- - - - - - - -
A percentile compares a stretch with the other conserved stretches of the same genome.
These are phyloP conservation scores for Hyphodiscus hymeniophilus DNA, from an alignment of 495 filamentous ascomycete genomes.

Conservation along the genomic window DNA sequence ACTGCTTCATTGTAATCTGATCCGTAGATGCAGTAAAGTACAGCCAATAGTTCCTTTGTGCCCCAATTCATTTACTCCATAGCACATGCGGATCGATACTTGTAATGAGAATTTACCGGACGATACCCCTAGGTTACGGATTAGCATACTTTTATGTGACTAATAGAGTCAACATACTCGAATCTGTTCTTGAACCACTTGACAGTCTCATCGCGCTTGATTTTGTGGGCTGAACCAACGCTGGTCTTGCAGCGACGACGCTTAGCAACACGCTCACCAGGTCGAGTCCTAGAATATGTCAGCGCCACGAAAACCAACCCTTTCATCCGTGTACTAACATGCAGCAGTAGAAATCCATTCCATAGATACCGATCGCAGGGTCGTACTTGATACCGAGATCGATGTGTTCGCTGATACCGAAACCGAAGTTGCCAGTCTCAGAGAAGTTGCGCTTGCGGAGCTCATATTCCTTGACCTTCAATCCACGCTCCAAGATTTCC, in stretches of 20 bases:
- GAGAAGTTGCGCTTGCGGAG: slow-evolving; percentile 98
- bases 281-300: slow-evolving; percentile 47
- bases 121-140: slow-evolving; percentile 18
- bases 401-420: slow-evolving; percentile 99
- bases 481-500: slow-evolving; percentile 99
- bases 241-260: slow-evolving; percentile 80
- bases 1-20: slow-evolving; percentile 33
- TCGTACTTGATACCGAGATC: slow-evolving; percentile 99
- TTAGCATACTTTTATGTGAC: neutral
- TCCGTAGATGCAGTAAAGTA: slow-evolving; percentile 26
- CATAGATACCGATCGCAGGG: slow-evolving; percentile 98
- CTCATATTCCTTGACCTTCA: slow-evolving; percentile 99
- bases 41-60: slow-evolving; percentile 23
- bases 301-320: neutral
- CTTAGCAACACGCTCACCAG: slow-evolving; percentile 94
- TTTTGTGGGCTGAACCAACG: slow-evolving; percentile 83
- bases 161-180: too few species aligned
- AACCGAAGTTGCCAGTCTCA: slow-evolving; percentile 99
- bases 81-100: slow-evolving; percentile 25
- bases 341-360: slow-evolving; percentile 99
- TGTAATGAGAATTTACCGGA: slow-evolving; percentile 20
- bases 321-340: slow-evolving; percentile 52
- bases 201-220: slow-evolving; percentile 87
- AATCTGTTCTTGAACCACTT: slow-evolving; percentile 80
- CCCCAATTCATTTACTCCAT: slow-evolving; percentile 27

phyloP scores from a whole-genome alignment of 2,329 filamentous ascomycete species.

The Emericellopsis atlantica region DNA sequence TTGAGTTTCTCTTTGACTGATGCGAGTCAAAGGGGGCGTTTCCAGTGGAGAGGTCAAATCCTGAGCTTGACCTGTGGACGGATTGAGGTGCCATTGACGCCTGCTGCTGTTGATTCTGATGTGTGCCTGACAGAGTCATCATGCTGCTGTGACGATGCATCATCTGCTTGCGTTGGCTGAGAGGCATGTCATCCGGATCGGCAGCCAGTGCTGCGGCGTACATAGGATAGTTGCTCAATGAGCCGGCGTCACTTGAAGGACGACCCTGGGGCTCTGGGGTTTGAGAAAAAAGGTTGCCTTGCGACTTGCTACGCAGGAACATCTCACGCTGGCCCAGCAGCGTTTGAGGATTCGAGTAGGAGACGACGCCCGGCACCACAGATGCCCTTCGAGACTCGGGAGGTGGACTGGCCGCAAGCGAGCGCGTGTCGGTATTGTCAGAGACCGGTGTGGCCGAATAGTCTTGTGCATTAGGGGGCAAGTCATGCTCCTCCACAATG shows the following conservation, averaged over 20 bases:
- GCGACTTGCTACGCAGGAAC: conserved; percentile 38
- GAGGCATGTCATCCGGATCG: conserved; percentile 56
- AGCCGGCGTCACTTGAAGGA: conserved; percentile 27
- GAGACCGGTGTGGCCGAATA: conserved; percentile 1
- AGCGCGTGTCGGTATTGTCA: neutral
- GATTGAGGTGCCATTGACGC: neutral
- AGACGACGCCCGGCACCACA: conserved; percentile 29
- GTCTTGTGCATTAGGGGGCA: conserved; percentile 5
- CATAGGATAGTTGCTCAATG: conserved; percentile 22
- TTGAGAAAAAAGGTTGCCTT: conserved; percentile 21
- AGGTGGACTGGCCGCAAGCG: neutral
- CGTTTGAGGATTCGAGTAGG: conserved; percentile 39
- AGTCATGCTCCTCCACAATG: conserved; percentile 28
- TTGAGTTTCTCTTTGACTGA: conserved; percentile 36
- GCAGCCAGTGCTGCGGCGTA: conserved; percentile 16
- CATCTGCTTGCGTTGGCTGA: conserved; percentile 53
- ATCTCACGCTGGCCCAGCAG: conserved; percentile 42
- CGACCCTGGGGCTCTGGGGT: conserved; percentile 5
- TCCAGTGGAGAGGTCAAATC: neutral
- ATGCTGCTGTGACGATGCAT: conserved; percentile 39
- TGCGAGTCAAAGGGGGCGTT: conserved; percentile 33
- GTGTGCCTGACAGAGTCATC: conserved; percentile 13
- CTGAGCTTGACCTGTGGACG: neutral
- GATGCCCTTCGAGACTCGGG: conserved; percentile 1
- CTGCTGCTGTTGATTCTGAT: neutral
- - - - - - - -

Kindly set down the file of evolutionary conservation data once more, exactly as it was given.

A percentile compares a stretch with the other conserved stretches of the same genome.
These are phyloP conservation scores for Hyphodiscus hymeniophilus DNA, from an alignment of 495 filamentous ascomycete genomes.

Conservation along the genomic window DNA sequence ACTGCTTCATTGTAATCTGATCCGTAGATGCAGTAAAGTACAGCCAATAGTTCCTTTGTGCCCCAATTCATTTACTCCATAGCACATGCGGATCGATACTTGTAATGAGAATTTACCGGACGATACCCCTAGGTTACGGATTAGCATACTTTTATGTGACTAATAGAGTCAACATACTCGAATCTGTTCTTGAACCACTTGACAGTCTCATCGCGCTTGATTTTGTGGGCTGAACCAACGCTGGTCTTGCAGCGACGACGCTTAGCAACACGCTCACCAGGTCGAGTCCTAGAATATGTCAGCGCCACGAAAACCAACCCTTTCATCCGTGTACTAACATGCAGCAGTAGAAATCCATTCCATAGATACCGATCGCAGGGTCGTACTTGATACCGAGATCGATGTGTTCGCTGATACCGAAACCGAAGTTGCCAGTCTCAGAGAAGTTGCGCTTGCGGAGCTCATATTCCTTGACCTTCAATCCACGCTCCAAGATTTCC, in stretches of 20 bases:
- GAGAAGTTGCGCTTGCGGAG: slow-evolving; percentile 98
- bases 281-300: slow-evolving; percentile 47
- bases 121-140: slow-evolving; percentile 18
- bases 401-420: slow-evolving; percentile 99
- bases 481-500: slow-evolving; percentile 99
- bases 241-260: slow-evolving; percentile 80
- bases 1-20: slow-evolving; percentile 33
- TCGTACTTGATACCGAGATC: slow-evolving; percentile 99
- TTAGCATACTTTTATGTGAC: neutral
- TCCGTAGATGCAGTAAAGTA: slow-evolving; percentile 26
- CATAGATACCGATCGCAGGG: slow-evolving; percentile 98
- CTCATATTCCTTGACCTTCA: slow-evolving; percentile 99
- bases 41-60: slow-evolving; percentile 23
- bases 301-320: neutral
- CTTAGCAACACGCTCACCAG: slow-evolving; percentile 94
- TTTTGTGGGCTGAACCAACG: slow-evolving; percentile 83
- bases 161-180: too few species aligned
- AACCGAAGTTGCCAGTCTCA: slow-evolving; percentile 99
- bases 81-100: slow-evolving; percentile 25
- bases 341-360: slow-evolving; percentile 99
- TGTAATGAGAATTTACCGGA: slow-evolving; percentile 20
- bases 321-340: slow-evolving; percentile 52
- bases 201-220: slow-evolving; percentile 87
- AATCTGTTCTTGAACCACTT: slow-evolving; percentile 80
- CCCCAATTCATTTACTCCAT: slow-evolving; percentile 27

phyloP scores from a whole-genome alignment of 2,329 filamentous ascomycete species.

The Emericellopsis atlantica region DNA sequence TTGAGTTTCTCTTTGACTGATGCGAGTCAAAGGGGGCGTTTCCAGTGGAGAGGTCAAATCCTGAGCTTGACCTGTGGACGGATTGAGGTGCCATTGACGCCTGCTGCTGTTGATTCTGATGTGTGCCTGACAGAGTCATCATGCTGCTGTGACGATGCATCATCTGCTTGCGTTGGCTGAGAGGCATGTCATCCGGATCGGCAGCCAGTGCTGCGGCGTACATAGGATAGTTGCTCAATGAGCCGGCGTCACTTGAAGGACGACCCTGGGGCTCTGGGGTTTGAGAAAAAAGGTTGCCTTGCGACTTGCTACGCAGGAACATCTCACGCTGGCCCAGCAGCGTTTGAGGATTCGAGTAGGAGACGACGCCCGGCACCACAGATGCCCTTCGAGACTCGGGAGGTGGACTGGCCGCAAGCGAGCGCGTGTCGGTATTGTCAGAGACCGGTGTGGCCGAATAGTCTTGTGCATTAGGGGGCAAGTCATGCTCCTCCACAATG shows the following conservation, averaged over 20 bases:
- GCGACTTGCTACGCAGGAAC: conserved; percentile 38
- GAGGCATGTCATCCGGATCG: conserved; percentile 56
- AGCCGGCGTCACTTGAAGGA: conserved; percentile 27
- GAGACCGGTGTGGCCGAATA: conserved; percentile 1
- AGCGCGTGTCGGTATTGTCA: neutral
- GATTGAGGTGCCATTGACGC: neutral
- AGACGACGCCCGGCACCACA: conserved; percentile 29
- GTCTTGTGCATTAGGGGGCA: conserved; percentile 5
- CATAGGATAGTTGCTCAATG: conserved; percentile 22
- TTGAGAAAAAAGGTTGCCTT: conserved; percentile 21
- AGGTGGACTGGCCGCAAGCG: neutral
- CGTTTGAGGATTCGAGTAGG: conserved; percentile 39
- AGTCATGCTCCTCCACAATG: conserved; percentile 28
- TTGAGTTTCTCTTTGACTGA: conserved; percentile 36
- GCAGCCAGTGCTGCGGCGTA: conserved; percentile 16
- CATCTGCTTGCGTTGGCTGA: conserved; percentile 53
- ATCTCACGCTGGCCCAGCAG: conserved; percentile 42
- CGACCCTGGGGCTCTGGGGT: conserved; percentile 5
- TCCAGTGGAGAGGTCAAATC: neutral
- ATGCTGCTGTGACGATGCAT: conserved; percentile 39
- TGCGAGTCAAAGGGGGCGTT: conserved; percentile 33
- GTGTGCCTGACAGAGTCATC: conserved; percentile 13
- CTGAGCTTGACCTGTGGACG: neutral
- GATGCCCTTCGAGACTCGGG: conserved; percentile 1
- CTGCTGCTGTTGATTCTGAT: neutral